A European Fiscal Union Led By An Iron Chancellor Will Emerge From The Current Sovereign Debt And Banking Crisis
Fate is at work destroying European Socialism, whether it be in Greece or Italy, specifically to destroy national sovereignty and to establish regional economic government in Europe. The Milton Friedman Free To Choose Floating Currency Regime that began when the US went off the gold standard in 1974, failed beginning in May 2011, as world stocks fell lower with the pillars of sovereign debt, credit liquidity, carry trade investing, and rising currencies collapsing.
Some make the case for breakup of the Eurozone. Edward Harrison wrote in early September in Credit Writedowns breakup of the euro zone is likely. Mike Mish Shedlock in June, wrote “the policy decisions that governments and the EU are making cannot be maintained politically in the periphery or in the core”. Nouriel Roubini wrote the Eurozone could break up over a five-year horizon. And Mr. Shedlock writes: “We both stated that the key to maintaining the euro zone at all was the potential for closer integration of the member states. But the German Constitutional Court decision makes this nearly impossible.” Ambrose Evans Pritchard relates German court curbs future bail-outs, bans EU fiscal union. I give Austrian Economists credit for communicating that Eurobonds are dead on arrival. They and Ron Paul, have a philosophy fathered by Rothbard, Mises and Hayek, who envision a world with sovereign individuals and sovereign nations each with its own currency.
The Austrian Economists champion libertarianism and free enterprise as a solution to the disintegration of European Socialism that we see in today’s news. Ludwig Von Mises wrote “State interference in economic life, which calls itself economic policy, has done nothing but destroy economic life. Prohibitions and regulations have by their general obstructive tendency fostered the growth of the spirit of wastefulness.” page 469 Socialism, Google Books. And Fredrick Hayek said: “The Roman Empire crumbled to dust because it lacked the spirit of liberalism and free enterprise. The policy of interventionism and its political corollary, the Fuhrer principle, decomposed the mighty empire as they will by necessity always disintegrate and destroy any social entity.” page 763 Human Action Google Books.
The Beast Regime of Neoauthoritarianism is rising before our eyes as Italian Foreign Minister Franco Frattini is echoing the Angela Merkel and Nicolas Sarkozy August 2011 Communique for regional economic government. And this week Carol Matlack and Jeff Black of Bloomberg report Mrs Merkel saying on German Radio: “Everything must be done to keep the euro zone together”, as she denied reports that Germany was preparing for Greece’s exit from the monetary union. All three are ambassadors of the Ten Toed Kingdom of Regional Economic Government called for by the Club of Rome in 1974, which foresaw today’s economic and cultural crisis stemming from the deleveraging, derisking and disinvestment from the former regime; and provided regional economic government as the basis for a new social, political and economic order. The implication is that ten kings will rise to rule in each of the ten toes, that is the world’s ten regions.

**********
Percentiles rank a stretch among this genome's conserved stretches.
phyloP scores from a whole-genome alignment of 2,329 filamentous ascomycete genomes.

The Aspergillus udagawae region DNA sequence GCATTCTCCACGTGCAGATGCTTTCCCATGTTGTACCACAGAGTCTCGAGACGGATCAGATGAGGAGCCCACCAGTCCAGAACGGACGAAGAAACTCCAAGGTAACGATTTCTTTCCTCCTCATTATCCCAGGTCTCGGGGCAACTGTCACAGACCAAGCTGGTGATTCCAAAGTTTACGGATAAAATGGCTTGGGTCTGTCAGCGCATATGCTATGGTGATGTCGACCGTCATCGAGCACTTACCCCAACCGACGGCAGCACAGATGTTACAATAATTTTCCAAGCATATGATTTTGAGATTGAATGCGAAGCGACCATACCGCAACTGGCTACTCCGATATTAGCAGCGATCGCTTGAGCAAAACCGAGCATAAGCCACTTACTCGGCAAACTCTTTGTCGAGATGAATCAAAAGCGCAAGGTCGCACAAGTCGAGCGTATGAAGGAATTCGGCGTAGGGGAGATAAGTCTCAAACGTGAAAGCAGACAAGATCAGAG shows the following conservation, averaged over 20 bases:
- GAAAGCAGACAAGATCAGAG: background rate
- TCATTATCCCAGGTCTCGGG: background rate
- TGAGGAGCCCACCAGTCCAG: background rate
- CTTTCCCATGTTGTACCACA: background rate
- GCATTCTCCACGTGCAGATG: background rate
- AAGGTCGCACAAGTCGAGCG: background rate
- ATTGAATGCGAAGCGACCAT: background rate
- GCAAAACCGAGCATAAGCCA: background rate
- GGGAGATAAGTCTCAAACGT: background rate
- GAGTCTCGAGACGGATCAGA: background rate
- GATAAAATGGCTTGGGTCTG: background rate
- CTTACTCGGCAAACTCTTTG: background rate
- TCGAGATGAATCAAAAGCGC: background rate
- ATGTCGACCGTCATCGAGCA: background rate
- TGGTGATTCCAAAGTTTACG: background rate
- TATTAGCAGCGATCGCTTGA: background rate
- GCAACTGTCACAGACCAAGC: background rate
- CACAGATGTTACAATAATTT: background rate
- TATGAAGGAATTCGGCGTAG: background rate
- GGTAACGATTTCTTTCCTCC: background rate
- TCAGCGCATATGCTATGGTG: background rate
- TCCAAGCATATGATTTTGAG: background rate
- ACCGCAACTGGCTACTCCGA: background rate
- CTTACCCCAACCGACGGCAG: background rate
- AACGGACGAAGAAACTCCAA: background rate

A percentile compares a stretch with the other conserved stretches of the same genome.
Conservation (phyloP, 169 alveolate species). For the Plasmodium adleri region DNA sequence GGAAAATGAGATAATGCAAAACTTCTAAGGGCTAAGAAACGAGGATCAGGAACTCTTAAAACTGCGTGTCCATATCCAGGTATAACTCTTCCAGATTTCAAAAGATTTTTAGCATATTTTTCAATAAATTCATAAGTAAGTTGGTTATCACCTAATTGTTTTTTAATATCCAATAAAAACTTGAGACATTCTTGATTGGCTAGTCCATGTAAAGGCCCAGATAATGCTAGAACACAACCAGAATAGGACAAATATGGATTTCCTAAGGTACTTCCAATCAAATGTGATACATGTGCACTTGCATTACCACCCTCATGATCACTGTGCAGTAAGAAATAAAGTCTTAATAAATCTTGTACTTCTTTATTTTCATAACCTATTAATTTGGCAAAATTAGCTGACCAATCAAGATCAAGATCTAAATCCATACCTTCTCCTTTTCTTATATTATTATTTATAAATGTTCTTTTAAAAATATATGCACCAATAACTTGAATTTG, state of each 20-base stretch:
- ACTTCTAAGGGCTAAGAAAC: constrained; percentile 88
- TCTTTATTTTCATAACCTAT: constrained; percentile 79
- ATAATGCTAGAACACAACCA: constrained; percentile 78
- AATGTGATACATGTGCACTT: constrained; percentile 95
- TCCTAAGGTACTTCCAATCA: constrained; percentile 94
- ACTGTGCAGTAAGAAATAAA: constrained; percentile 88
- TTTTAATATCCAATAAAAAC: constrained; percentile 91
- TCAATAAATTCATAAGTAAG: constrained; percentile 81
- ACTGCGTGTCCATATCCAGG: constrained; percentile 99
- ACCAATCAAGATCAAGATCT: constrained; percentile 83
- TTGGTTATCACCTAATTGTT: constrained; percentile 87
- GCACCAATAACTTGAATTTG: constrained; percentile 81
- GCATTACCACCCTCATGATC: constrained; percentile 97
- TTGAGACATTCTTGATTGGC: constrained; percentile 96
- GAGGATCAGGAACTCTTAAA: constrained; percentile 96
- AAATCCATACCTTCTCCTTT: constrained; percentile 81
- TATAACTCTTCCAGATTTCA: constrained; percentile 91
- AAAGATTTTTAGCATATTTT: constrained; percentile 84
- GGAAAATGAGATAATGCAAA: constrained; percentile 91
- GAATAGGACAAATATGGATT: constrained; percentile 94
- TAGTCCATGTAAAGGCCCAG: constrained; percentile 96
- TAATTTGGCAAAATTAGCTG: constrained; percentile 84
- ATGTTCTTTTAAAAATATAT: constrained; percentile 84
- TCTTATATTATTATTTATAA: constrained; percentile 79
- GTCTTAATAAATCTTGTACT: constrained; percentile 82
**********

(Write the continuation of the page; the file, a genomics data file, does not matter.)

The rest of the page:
Libertarianism, with its precept of personal sovereignty is now a bankrupt philosophy, as it fails to recognize fate, as well as the 1974 Call of Club of Rome, which is clarion, compelling, and comes with authoritarian imperative. Sovereign leaders will be replacing sovereign individuals. Freedom and choice are illusions on the Neoauthoritarian Desert of the Real.
Out of a sovereign debt and banking collapse, One Leader, the Sovereign will arise, to speak for and speak to, the Eurozone; and together with his banking partner, the Seignior, will provide seigniorage, that is moneyness, based upon diktat of austerity and debt servitude. The people will be amazed and give their allegiance to it. The Iron Lady, Angela Merkel, is simply a herald and precursor of one greater, the Iron Chancellor, who will rise to power and rule in a type of revived roman empire. He will be one familiar with the scheme of regional framework agreements which waive national sovereignty; his way must be fierce as he will face a broad spectrum of angry people. A leading candidate for the position of Sovereign is Herman Van Rompuy, as he orchestrated the original Greek bailout, and who the Daily Mail reports as saying, the age of the nation state is over and the idea that countries can stand alone is an ‘illusion’ and a ‘lie’ State corporatism, that is statism, will rule in all of mankind’s seven intuitions and through out all the world’s ten regions.
Eventually, the Beast Regime, being mired in the ten toes of clay of democracy and the iron of diktat, will crumble. The Sovereign will gain the upper hand, and install a one world government, with a one world bank, and provide global seigniorage.
Detroit is the epicenter of childhood poverty
Catherine Dodge of Bloomberg reports “The U.S. poverty rate rose to the highest level in almost two decades and household income fell in 2010, underscoring the lingering impact of the worst economic slump in seven decades. Data released by the Census Bureau showed the proportion of people living in poverty climbed to 15.1% last year from 14.3% in 2009, and median household income declined 2.3%. The number of Americans living in poverty was the highest in the 52 years since the U.S. Census Bureau began gathering that statistic. Those figures may have worsened in recent months as the economy weakened.
Nancy Hanover in WSWS article 30,000 children face destitution from welfare cut in Michigan relate an estimated 12,600 families, including 11,188 adults and 29,707 children, will lose an average of $515 a month in welfare benefits beginning on October 1.